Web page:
Safety features include the latest dual-stage, dual-threshold air bag technology for the driver and front passenger, front side air bags and side curtain air bags with rollover sensors for all window seats.
It is a wide and flat vehicle to drive and stable under power, but I'd wish for lighter steering at low speeds. Fuel economy - 19 mpg city, 23 highway on 91 octane - was second to performance, Acura says, but that does include the all-season security of all-wheel drive.
The so-called Super Handling AWD manages power front to rear and also between left and right rear wheels. The system also enhances dry-road adhesion in corners by rotating the outside rear wheel faster than the speed of the front axle, which takes some of the force off the front tires so they grip better.
Try this out on any freeway loop or just hold tight when hanging a hard turn. The laws of physics still apply and too much speed in the turn will, ultimately, prove that traction isn't guaranteed.
This smart four-door maximizes space with many small but useful storage areas, including two in the door panels, a handy slot to drop your iPod after plugging it in and a two-level center console - with false bottom panels that lift up to make it deep enough to stow a laptop.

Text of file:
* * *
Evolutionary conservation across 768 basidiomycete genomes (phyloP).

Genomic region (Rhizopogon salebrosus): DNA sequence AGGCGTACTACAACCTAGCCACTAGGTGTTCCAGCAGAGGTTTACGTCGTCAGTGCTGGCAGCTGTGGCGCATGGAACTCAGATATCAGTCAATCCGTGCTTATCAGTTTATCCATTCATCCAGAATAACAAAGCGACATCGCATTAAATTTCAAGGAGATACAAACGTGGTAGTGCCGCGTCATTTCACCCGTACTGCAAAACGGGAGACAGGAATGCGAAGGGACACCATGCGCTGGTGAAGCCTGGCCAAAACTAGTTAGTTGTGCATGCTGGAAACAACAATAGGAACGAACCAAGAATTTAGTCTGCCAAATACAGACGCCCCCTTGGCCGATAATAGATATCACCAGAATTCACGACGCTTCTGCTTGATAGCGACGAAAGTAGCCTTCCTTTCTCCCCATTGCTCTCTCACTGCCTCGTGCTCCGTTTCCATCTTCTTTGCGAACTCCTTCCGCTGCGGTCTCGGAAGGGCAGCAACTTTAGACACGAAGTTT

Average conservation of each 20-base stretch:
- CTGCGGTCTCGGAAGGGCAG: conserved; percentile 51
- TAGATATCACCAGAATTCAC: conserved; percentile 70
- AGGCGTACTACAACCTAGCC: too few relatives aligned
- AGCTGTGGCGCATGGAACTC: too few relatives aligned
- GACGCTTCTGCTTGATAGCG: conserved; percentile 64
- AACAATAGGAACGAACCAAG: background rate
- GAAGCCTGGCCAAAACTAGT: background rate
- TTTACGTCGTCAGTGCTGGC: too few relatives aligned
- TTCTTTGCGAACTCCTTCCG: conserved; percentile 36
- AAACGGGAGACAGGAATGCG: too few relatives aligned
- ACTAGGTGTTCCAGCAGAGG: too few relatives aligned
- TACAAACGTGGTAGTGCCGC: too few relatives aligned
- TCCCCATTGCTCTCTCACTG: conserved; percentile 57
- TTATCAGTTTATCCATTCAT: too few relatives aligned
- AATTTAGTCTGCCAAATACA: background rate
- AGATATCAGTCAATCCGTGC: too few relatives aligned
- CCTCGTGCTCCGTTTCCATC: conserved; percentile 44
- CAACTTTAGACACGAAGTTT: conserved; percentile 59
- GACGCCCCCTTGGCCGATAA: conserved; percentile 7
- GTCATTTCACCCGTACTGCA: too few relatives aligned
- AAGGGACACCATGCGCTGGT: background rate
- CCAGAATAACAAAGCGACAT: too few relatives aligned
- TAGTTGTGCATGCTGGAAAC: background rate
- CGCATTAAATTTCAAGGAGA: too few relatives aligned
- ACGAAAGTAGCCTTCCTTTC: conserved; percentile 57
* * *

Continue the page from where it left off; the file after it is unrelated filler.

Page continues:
The interior's metallic trim has manly appeal, but some lighter tones and wood trim wouldn't be overly feminine.
The back seat, which is raised to give passengers a good view, also folds flat for those who like to sleep in their vehicle while waiting for the early-morning sale of concert tickets, bird-watching or surging storm.
The cargo area is another multitasker with a reversible hard cargo lid that can be used as a scuff protector for the cargo area.
Acura targeted early-30s, eager urban men with this car, but RDX might prove to be a gender-blender with its versatility and sharp drivability.
2007 Acura RDX Tech
Body style: Compact, five-passenger, all-wheel-drive sport utility vehicle
Engine: Turbocharged 2.3-liter, 16-valve, DOHC 4-cylinder with variable valve timing; emission certification, ULEV 2 and EPA Tier-2, Bin-5
Horsepower: 240 at 6,000 rpm
Torque: 260 at 4,500 rpm
Transmission: 5-speed automatic with sequential SportShift paddle shifters and grade logic control
Acceleration: 0 to 60 mph, 7.3 seconds, from Motor Trend; Road and Track, 6.3
EPA fuel economy estimates: 19 mpg city, 23 highway; premium unleaded recommended
Fuel capacity: 18 gallons
Cargo space: 27.8 cubic feet, 60.6 rear seats folded
Front head/leg/shoulder room: 38.7/41.8/58.2 inches